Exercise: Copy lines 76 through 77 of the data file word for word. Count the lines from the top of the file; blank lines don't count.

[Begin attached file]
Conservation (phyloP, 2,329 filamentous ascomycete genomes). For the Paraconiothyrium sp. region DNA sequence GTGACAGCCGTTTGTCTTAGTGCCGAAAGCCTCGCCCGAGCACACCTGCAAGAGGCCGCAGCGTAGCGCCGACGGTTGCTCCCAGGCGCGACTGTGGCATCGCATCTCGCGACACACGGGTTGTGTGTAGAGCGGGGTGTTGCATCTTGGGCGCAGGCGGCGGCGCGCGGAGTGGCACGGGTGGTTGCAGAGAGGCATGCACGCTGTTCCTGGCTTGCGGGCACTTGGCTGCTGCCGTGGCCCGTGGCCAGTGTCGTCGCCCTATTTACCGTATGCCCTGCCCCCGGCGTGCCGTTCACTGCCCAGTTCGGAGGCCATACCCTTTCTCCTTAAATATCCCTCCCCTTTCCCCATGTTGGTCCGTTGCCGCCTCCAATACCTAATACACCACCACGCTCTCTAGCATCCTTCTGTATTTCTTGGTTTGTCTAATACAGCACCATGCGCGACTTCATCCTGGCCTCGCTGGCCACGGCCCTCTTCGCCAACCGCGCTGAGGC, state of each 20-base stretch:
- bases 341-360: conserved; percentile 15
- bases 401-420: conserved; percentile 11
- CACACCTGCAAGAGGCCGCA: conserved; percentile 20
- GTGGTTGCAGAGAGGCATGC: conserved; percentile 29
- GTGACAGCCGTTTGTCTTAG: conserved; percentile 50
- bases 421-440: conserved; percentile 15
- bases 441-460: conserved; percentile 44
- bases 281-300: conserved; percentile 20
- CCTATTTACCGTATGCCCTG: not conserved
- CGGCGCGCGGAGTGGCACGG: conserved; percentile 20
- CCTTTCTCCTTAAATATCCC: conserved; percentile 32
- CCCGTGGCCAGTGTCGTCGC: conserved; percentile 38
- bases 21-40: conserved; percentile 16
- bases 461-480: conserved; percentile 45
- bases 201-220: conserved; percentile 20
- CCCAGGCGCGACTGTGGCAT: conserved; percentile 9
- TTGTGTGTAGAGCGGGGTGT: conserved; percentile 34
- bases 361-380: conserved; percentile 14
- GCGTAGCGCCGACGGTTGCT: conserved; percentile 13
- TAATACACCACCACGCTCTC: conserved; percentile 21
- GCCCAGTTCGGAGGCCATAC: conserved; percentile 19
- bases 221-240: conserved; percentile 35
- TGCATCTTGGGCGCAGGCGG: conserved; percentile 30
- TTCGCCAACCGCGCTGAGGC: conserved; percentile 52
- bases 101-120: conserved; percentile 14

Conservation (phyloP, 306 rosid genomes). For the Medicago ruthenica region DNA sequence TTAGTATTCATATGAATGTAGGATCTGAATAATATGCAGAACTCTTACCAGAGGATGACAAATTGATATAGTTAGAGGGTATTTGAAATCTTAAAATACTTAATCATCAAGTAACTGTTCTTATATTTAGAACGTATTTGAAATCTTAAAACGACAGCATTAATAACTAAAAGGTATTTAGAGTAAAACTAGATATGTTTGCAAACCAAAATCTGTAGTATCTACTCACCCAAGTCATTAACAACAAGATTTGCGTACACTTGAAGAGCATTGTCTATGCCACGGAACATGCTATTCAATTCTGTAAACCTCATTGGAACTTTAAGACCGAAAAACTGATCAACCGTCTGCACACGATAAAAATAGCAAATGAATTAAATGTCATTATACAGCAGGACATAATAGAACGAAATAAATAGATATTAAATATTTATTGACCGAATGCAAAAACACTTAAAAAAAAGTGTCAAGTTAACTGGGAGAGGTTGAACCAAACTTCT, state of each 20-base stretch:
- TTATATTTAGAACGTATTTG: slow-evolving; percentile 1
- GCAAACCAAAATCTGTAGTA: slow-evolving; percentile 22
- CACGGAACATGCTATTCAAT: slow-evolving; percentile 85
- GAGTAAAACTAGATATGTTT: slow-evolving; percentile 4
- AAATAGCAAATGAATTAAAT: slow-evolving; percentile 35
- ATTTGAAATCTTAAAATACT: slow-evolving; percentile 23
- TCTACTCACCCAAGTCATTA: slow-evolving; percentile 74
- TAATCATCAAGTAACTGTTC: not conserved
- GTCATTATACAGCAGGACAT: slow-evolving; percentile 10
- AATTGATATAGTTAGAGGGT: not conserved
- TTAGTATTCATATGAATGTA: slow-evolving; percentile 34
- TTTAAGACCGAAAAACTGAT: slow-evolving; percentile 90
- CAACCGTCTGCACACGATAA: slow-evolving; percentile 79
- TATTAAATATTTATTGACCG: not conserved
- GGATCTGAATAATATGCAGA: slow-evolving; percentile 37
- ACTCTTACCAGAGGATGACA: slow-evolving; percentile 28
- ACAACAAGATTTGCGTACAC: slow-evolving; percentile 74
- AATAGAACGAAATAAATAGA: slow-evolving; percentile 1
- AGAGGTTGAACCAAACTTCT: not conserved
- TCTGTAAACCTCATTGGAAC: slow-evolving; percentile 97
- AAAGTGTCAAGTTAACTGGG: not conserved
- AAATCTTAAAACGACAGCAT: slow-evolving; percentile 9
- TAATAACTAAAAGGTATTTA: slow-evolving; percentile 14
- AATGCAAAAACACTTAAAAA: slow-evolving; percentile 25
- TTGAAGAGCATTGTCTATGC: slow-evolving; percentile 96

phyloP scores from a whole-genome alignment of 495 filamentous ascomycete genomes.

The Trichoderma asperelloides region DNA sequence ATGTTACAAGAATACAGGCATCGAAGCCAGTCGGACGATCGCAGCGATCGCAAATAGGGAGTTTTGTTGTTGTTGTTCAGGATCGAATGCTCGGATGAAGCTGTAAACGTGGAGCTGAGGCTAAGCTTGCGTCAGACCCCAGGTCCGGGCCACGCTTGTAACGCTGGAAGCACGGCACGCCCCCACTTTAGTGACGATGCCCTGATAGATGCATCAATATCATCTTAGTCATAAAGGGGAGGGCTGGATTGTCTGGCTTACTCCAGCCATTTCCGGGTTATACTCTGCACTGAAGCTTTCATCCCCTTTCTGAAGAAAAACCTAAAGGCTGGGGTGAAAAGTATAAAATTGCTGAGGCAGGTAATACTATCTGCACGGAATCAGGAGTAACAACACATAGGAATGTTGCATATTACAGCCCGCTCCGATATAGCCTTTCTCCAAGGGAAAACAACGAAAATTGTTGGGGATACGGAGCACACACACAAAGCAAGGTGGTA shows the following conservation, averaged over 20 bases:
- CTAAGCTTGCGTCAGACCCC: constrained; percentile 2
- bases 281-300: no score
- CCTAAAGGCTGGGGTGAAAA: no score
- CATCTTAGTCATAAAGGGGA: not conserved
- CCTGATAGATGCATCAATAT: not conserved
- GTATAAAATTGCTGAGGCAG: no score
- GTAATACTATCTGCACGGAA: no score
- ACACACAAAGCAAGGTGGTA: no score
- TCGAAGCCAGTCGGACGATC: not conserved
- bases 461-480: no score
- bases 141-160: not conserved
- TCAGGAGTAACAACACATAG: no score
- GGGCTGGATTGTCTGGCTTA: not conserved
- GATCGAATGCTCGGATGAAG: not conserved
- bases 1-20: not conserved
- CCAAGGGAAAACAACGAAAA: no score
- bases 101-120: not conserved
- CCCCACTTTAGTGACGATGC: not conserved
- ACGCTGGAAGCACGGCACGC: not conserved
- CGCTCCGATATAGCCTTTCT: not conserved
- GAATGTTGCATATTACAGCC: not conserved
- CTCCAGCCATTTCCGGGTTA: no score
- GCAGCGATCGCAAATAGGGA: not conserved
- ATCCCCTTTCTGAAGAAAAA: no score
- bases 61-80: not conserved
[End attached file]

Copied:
- CTCCAGCCATTTCCGGGTTA: no score
- GCAGCGATCGCAAATAGGGA: not conserved